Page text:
The group set off from the Help for Heroes Recovery Centre in Colchester, Chavasse VC House, and began their three day challenge navigating a set of low ropes designed to develop trust, team work and communication skills. Working with a range of injuries including leg, back, neck and spinal problems as well as illnesses such as cancer the six men and one woman, all of whom have been or will be medically discharged from the Armed Forces, supported each other to get around the course without touching the ground.

Once completed, some of the team moved on to the 24’ climbing wall and aerial runway whilst others whose injuries prevented them from accessing these activities demonstrated their own extraordinary power by hoisting themselves on the assisted high ropes. By the end of an exhausting but rewarding first day the team headed back to their log cabin base camp to cook for each other and practise domestic independence, which in itself can be a challenge following injury.

High ropesClimbing wall

The second day, 11 November, was always going to be emotionally draining and after spending time down at the beach to mark the two minute silence, the camaraderie really shone through. Huddled in a cluster and holding their berets they remembered their fallen friends but were determined to live firmly in the present. Donning overalls and protective helmets they then set about performing a staged cave rescue in purpose built caves. For some, just entering the dark confined space was a huge achievement as they confronted their fears.

It was during this task that their military training really came to the fore; splitting into small teams to search and rescue, map interpretation and communication flowed effortlessly and within no time they had found the ‘casualty'. After a vital food re-fuelling pit-stop, the next challenge was archery which brought out a healthy competitive spark amongst heroes and staff.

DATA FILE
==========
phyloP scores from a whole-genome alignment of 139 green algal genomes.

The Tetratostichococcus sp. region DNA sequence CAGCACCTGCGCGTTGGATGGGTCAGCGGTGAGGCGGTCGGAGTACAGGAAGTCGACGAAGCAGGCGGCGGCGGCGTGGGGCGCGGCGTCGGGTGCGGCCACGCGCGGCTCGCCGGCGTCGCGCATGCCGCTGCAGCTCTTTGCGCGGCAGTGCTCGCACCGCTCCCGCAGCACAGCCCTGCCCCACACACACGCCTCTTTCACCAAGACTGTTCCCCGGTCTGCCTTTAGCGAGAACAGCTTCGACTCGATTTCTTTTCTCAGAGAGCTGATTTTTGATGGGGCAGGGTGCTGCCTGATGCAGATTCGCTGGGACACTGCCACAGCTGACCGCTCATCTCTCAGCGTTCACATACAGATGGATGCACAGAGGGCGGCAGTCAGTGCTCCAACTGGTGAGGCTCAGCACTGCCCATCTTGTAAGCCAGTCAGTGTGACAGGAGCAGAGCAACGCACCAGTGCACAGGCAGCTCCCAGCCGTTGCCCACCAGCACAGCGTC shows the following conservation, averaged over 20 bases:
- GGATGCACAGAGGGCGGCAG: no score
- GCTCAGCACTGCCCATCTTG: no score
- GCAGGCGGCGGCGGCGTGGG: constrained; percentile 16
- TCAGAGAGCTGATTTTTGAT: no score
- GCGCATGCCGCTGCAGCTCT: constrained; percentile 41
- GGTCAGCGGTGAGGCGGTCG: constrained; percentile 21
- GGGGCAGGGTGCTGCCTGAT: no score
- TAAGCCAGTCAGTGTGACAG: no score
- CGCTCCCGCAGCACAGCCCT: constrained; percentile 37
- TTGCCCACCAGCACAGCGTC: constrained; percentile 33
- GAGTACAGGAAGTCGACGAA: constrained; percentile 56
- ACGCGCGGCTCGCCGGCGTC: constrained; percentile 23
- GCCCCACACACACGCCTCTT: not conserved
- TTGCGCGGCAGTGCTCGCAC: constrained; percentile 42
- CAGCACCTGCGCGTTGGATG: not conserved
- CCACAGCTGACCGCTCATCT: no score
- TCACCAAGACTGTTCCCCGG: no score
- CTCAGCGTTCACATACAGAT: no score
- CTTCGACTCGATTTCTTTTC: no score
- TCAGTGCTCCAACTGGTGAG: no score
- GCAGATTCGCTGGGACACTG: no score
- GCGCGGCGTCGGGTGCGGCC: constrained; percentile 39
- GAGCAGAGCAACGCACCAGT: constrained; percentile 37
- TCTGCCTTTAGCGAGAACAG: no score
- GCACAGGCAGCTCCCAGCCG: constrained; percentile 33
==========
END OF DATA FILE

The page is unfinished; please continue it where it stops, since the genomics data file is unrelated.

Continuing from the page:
The final day was a walk around the island and a chance to meet the Recovery Centre's latest Induction class. This group of wounded serving personnel, who are new to the recovery process, got the chance to chat with our small team of Heroes already along the recovery pathway. They were able to reassure their fellow colleagues that charities such as Help for Heroes were there for them every step of the way, for life.  


cave rescue

“Thrilling”, “challenging” and “fun” were some of the words used to describe the trip and as if this wasn’t praise enough  the wife of one of our Heroes, who is herself a Help for Heroes Band of Sisters member, spotted him smiling in a photograph, wrote: 

“My OH (other half) is on a Band of Brothers break organised by the Help for Heroes Recovery Centre, Chavasse VC House, I have just seen pictures of him SMILING. I can’t even remember the last time I saw him with a natural, unforced smile. Really made my day”.